Monday, September 30, 2013

Genesis 3:16-19 Sin's Consequences Upon Adam and Eve

"To the woman he said,

'I will greatly increase your pains in childbearing;
with pain will you give birth to children.
Your desire will be for your husband,
and he will rule over you.'

To Adam he said,

'Because you listened to your wife
and ate from the tree about which I commanded you,
"You must not eat of it,"
'Cursed is the ground because of you;
through painful toil you will eat of it
all the days of your life.
It will produce thorns and thistles for you,
and you will eat the plants of the field.
By the sweat of your brow you will eat your food
until you return to the ground,
since from it you were taken;
for dust you are and to dust you will return.'

Genesis 3:16-19 (NIV)

Sin has consequences.  For Eve, some of these would show up in the area of childbearing.  She would have increased pains during childbirth.  Yet this would not diminish her desire for her husband, and her desire to have him as a central part of her life.   

In a world where sin had occurred, there would no longer be the same easy level of companionship which Adam and Eve had previously enjoyed.  As sinners, they would both have to strive to keep their own selfish desires under control.  When decisions had to be made, it was likely that at times the couple might arrive at a standstill, where each wanted something exactly opposite from what the other thought was the best course of action.

God gives Adam, in effect, a second vote.  God appoints him to have authority in the couple's relationship.  This does not mean that Eve is any less capable, or mentally less able to make such decisions.  I think of it in the same sense that in the military, one man might be in charge of another.  Both might have the same training, experience, etc, but one has the authority over another because of his appointed position.  The one under authority is no less important or capable, yet he is subject to the one in authority in order that their mission may be completed.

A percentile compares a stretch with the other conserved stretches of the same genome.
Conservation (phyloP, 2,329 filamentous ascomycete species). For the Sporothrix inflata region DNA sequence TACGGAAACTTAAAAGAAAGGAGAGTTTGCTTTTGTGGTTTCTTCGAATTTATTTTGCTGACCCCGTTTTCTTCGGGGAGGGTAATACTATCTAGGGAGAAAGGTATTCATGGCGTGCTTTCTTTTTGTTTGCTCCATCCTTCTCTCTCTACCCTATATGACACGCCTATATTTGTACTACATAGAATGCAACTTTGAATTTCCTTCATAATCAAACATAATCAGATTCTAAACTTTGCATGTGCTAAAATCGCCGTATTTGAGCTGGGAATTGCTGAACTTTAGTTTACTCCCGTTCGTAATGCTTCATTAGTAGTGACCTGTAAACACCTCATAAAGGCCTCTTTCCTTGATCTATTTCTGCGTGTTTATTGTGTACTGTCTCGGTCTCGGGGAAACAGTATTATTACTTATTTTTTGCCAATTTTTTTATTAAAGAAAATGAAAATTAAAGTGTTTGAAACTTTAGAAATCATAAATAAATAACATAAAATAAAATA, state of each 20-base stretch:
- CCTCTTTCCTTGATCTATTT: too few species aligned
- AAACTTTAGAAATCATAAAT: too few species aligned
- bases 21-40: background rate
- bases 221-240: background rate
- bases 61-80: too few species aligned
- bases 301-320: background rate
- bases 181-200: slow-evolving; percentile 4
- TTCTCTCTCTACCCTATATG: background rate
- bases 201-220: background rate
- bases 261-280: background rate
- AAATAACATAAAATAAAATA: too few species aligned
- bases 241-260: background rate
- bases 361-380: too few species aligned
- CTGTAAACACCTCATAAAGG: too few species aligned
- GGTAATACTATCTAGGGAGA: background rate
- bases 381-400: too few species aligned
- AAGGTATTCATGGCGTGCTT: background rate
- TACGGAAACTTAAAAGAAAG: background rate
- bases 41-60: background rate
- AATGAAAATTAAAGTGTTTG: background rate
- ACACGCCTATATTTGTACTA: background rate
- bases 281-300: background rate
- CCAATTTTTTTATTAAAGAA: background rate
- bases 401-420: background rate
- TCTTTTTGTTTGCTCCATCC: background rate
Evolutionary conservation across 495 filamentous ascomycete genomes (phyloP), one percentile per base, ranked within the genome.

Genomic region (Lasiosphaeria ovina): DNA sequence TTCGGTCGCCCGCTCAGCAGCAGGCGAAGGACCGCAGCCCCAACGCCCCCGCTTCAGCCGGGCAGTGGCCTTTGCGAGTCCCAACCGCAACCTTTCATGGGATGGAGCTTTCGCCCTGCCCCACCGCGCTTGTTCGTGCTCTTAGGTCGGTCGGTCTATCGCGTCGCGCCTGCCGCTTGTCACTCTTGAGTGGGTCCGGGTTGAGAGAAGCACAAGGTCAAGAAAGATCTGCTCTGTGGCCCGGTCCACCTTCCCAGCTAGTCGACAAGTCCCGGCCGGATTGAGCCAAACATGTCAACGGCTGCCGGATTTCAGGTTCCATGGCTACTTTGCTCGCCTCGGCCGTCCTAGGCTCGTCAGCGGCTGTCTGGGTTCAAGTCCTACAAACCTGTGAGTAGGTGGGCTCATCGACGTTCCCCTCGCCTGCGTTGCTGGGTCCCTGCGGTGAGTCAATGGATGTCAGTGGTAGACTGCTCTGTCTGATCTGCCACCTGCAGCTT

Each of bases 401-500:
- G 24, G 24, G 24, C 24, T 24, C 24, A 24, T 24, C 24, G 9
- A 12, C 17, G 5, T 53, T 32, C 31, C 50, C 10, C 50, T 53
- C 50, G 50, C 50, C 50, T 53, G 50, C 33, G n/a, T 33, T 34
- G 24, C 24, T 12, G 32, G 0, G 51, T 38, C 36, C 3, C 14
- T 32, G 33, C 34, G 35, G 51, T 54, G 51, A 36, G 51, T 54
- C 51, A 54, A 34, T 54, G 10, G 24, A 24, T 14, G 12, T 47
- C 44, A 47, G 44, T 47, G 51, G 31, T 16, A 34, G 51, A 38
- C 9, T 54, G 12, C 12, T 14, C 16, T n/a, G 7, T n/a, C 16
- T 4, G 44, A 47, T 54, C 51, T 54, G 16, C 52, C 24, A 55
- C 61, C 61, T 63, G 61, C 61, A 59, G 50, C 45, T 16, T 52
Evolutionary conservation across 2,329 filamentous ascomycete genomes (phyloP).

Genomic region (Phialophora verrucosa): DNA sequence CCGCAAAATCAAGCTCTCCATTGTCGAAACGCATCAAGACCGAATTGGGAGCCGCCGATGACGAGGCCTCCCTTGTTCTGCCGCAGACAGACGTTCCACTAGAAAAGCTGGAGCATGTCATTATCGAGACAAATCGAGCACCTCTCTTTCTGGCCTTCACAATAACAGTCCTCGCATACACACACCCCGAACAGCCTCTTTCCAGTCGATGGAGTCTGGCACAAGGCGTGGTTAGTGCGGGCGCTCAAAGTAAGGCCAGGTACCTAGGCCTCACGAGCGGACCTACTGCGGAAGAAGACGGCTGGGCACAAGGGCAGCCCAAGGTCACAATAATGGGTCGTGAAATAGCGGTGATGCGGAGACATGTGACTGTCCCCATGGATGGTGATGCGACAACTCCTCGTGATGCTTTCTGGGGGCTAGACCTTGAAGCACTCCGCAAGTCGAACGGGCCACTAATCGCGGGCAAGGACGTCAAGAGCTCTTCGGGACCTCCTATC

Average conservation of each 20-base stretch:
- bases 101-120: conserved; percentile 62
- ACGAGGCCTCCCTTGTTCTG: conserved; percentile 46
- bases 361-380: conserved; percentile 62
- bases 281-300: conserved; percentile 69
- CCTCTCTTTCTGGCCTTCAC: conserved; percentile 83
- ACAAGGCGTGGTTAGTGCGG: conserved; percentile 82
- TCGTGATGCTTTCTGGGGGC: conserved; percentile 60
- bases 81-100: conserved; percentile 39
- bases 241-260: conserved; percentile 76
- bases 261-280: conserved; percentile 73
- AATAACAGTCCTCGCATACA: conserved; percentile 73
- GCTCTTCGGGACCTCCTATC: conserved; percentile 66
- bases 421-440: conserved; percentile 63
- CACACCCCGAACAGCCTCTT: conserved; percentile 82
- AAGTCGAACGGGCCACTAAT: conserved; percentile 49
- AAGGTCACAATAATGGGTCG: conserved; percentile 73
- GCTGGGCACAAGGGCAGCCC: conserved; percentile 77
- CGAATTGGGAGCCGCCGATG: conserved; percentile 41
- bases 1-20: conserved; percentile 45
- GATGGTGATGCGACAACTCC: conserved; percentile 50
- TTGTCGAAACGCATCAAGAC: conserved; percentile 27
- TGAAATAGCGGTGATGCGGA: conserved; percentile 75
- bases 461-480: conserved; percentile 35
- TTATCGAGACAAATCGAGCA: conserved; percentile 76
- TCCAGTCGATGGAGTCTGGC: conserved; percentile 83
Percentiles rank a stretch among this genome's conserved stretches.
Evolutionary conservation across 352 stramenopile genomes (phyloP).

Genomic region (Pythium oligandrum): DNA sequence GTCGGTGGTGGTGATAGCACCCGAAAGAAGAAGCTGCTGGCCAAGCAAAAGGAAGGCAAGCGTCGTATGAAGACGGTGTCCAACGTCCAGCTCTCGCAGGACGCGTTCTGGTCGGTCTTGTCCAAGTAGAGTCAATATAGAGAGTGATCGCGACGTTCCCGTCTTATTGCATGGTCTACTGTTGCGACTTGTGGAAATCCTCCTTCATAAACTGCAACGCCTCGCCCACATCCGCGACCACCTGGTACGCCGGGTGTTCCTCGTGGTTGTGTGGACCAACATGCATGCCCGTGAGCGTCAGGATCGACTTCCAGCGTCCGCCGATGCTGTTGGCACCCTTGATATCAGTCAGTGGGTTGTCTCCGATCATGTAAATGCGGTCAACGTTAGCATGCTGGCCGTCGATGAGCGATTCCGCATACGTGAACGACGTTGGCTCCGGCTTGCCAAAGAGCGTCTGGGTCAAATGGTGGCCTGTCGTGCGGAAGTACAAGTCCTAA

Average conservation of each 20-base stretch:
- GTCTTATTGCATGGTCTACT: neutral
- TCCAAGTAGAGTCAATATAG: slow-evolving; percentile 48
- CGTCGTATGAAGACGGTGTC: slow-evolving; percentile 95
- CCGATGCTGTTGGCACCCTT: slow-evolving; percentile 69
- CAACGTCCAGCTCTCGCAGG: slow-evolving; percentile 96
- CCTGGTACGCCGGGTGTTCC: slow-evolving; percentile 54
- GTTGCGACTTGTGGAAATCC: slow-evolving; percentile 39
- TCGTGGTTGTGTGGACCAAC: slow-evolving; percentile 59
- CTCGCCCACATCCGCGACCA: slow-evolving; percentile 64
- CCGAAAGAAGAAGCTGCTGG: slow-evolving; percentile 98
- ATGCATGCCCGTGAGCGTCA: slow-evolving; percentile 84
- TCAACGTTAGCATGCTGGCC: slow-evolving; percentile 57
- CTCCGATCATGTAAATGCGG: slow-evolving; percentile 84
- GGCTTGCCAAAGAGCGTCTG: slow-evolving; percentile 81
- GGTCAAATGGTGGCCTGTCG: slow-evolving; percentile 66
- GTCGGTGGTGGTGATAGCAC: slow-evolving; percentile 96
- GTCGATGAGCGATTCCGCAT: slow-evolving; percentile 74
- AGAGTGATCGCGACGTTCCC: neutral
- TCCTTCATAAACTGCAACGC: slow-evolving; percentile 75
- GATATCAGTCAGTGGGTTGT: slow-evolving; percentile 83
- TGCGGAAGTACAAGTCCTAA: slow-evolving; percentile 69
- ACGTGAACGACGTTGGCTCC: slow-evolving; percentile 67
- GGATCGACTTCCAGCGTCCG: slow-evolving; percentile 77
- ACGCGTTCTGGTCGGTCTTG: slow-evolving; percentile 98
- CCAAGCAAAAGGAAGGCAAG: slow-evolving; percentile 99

Adam is also going to suffer the consequences of his own sin.  It was not that he had never had to work before -- God had already given him the job of taking care of the garden in which he lived (Genesis 2:15).  However, in a few verses after our current passage, Adam and Eve are going to have to leave this pleasant garden and Adam will have to work the uncultivated ground outside, which would produce thorns and thistles.  In addition to the laborious nature of this work, it is a constant reminder of his own mortality, for Adam had been created from the dust of the ground (Genesis 2:7) and would eventually return to it.  (Genesis 3:19)

It may seem that sin had wrecked everything.  Instead of unhindered intimacy, there would be an ongoing tendency toward toward strife and misunderstanding.  Instead of satisfying work which abundantly provided for the couple's needs, there would be laborious work with its frustrating reminder of  their own mortality.  Where before they would have lived forever, death seems to have the final victory.

However, the story was not over yet.   Before the world was even created, God had already devised a plan to redeem His people.  Before Adam and Eve even existed, or fell into sin on that terrible day in the garden, a Redeemer had made His decision to come into the sin-burdened world to make things right and to triumph over sin and death.

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